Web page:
Technology In Ayn Rand's Fahrenheit 451, And Anthem

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"Good science fiction is intelligent.” It asks big questions that are on people's minds. It's not impossible. It has some sort of root in the abstract."-Nicolas Cage. The quote by Nicolas Cage includes that science fiction is not impossible, this is how many writers also portray science fiction. They include that it is just an insight into the future of technology and society. Each portion of writing, The Pedestrian, Introduction to Fahrenheit 451, and Anthem acquire elements pertaining to Science Fiction, including a futuristic society and theories about technology. Practically all science fiction originates in the future, and includes a futuristic society. Anthem, The Pedestrian, and the Introduction to Fahrenheit 451 are no exception. Anthem is set in a society of socialism, while Fahrenheit 451 and The Pedestrian is…show more content…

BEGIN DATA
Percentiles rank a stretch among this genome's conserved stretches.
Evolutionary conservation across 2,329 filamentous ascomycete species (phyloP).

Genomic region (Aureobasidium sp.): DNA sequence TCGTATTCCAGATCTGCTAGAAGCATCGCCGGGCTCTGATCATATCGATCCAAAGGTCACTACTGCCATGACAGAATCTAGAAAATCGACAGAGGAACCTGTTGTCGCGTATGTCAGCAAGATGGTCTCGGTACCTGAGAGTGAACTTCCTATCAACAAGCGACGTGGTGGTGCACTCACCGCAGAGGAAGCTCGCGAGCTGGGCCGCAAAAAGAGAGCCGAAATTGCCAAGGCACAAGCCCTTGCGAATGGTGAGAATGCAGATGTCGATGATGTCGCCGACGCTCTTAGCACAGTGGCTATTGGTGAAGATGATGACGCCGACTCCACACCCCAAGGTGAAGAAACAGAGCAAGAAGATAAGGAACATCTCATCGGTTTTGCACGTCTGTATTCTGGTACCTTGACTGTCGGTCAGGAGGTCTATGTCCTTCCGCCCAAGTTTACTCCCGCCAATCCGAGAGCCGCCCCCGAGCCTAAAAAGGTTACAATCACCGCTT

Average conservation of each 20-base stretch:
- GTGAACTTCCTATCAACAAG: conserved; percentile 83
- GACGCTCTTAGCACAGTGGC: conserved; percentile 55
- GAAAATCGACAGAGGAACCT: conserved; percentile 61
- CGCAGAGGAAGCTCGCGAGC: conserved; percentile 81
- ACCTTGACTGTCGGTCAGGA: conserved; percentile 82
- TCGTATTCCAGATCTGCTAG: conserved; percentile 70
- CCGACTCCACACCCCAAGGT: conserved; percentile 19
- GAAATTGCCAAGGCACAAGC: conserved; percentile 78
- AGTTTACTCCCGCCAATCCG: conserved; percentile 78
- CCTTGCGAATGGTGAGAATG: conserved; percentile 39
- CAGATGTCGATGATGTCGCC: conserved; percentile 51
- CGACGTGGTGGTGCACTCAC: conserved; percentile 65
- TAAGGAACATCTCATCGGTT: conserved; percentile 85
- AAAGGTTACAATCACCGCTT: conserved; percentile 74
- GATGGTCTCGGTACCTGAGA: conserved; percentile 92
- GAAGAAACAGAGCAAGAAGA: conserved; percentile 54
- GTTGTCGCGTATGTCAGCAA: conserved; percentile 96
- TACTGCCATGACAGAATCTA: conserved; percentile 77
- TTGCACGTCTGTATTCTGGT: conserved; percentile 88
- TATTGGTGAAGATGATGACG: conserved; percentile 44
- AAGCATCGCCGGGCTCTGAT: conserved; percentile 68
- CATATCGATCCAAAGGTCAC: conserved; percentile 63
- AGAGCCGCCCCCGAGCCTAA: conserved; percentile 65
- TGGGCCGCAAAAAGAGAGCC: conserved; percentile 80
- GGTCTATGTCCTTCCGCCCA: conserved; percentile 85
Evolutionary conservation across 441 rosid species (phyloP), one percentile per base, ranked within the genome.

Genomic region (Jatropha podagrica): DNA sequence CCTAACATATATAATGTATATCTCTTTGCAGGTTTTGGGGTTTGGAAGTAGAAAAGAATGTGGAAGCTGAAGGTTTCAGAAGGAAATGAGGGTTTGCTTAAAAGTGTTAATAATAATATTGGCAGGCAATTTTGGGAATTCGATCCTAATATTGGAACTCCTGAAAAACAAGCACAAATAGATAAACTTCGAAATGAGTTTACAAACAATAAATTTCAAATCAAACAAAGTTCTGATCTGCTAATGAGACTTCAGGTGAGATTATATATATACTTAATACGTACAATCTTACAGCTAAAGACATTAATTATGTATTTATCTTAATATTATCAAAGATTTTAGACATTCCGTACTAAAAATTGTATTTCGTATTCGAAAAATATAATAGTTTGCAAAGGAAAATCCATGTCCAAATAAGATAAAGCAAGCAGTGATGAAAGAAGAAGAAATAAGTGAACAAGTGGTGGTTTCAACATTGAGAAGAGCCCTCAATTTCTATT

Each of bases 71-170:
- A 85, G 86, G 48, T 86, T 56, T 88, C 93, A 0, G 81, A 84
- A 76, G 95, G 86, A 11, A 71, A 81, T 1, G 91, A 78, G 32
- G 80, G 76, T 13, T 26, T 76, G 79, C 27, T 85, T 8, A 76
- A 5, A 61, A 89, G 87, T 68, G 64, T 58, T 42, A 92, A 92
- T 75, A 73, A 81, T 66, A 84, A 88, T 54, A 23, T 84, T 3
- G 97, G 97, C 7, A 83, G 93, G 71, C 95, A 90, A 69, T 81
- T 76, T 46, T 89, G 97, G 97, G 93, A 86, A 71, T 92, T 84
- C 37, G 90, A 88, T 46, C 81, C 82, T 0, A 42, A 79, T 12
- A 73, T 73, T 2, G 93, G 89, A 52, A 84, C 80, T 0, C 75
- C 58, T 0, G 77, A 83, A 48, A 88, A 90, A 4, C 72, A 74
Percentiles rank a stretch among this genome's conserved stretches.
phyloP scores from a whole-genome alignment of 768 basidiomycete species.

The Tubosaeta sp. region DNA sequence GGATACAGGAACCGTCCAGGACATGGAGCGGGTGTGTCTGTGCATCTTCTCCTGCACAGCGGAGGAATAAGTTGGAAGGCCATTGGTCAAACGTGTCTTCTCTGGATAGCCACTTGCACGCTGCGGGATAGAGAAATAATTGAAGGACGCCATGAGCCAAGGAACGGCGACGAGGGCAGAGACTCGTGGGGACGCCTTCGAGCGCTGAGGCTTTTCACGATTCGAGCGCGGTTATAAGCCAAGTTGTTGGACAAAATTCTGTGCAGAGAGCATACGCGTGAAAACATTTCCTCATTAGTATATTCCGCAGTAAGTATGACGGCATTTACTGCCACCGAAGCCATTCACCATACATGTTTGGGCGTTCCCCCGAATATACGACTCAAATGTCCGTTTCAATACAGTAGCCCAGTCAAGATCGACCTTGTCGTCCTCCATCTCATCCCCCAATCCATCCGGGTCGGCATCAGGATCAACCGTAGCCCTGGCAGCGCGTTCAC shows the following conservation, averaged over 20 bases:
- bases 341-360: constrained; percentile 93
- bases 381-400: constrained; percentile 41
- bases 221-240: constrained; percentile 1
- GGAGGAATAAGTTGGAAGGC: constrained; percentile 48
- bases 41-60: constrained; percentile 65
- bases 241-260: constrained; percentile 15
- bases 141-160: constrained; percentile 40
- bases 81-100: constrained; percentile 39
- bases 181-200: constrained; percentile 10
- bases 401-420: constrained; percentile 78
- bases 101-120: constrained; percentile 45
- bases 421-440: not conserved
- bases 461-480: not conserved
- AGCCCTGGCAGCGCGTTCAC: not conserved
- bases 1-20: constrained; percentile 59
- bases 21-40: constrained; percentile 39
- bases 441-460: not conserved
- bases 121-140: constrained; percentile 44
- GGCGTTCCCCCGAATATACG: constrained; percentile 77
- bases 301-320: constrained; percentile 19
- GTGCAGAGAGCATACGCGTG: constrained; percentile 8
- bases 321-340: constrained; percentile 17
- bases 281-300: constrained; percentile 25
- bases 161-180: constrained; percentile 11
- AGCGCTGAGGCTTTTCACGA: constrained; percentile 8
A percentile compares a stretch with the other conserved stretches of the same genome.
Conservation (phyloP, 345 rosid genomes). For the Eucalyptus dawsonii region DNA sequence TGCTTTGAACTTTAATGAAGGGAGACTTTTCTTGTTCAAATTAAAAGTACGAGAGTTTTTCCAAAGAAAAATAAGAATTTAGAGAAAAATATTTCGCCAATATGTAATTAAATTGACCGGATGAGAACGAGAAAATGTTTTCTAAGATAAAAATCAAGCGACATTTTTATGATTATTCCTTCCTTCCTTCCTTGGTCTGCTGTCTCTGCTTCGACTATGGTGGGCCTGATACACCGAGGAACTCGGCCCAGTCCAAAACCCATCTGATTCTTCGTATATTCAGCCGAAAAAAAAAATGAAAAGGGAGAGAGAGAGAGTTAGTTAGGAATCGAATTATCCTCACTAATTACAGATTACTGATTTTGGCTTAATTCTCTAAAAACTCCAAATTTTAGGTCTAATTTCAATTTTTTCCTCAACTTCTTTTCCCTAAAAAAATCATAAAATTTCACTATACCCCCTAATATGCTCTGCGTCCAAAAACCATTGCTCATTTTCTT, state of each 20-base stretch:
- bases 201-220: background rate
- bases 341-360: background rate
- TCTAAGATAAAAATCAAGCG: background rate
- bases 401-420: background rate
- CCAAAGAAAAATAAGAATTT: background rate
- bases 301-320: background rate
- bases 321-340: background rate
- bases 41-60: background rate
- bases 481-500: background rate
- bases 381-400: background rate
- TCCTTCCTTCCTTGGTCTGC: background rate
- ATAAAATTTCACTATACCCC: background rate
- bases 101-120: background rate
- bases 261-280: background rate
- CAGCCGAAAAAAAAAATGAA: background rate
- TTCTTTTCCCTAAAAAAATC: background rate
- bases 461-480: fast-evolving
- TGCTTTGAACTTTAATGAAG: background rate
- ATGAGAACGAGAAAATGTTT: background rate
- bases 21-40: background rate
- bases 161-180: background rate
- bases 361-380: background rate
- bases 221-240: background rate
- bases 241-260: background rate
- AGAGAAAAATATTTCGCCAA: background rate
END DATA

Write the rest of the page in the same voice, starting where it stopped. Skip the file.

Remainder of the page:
For a book, short story, or article to be classified as science fiction it is required to be based upon technology and where it will take the world in the future. Ayn Rand's novel, "Anthem" is proposing the theory of technology taking the world for the worst. As the book states, "The flame of the candle stands still in the air." This is meaning that no light bulbs or modern technology is present, because of extreme digression in intelligence. It shows that science fiction includes theories of technology carrying the world towards digression or progression.The short story of "The Pedestrian" by Ray Bradbury also poses a theory about technology. As the short story states, "As he passed the front window of the car he looked in. As he had expected, there was no one in the front seat, no one in the car at all." This is an example of the technology present in Bradbury's theory. It shows that even in short stories that are science fiction a theory of technology is still present. Therefore, without discrimination of the writing type of science fiction, a technological theory is
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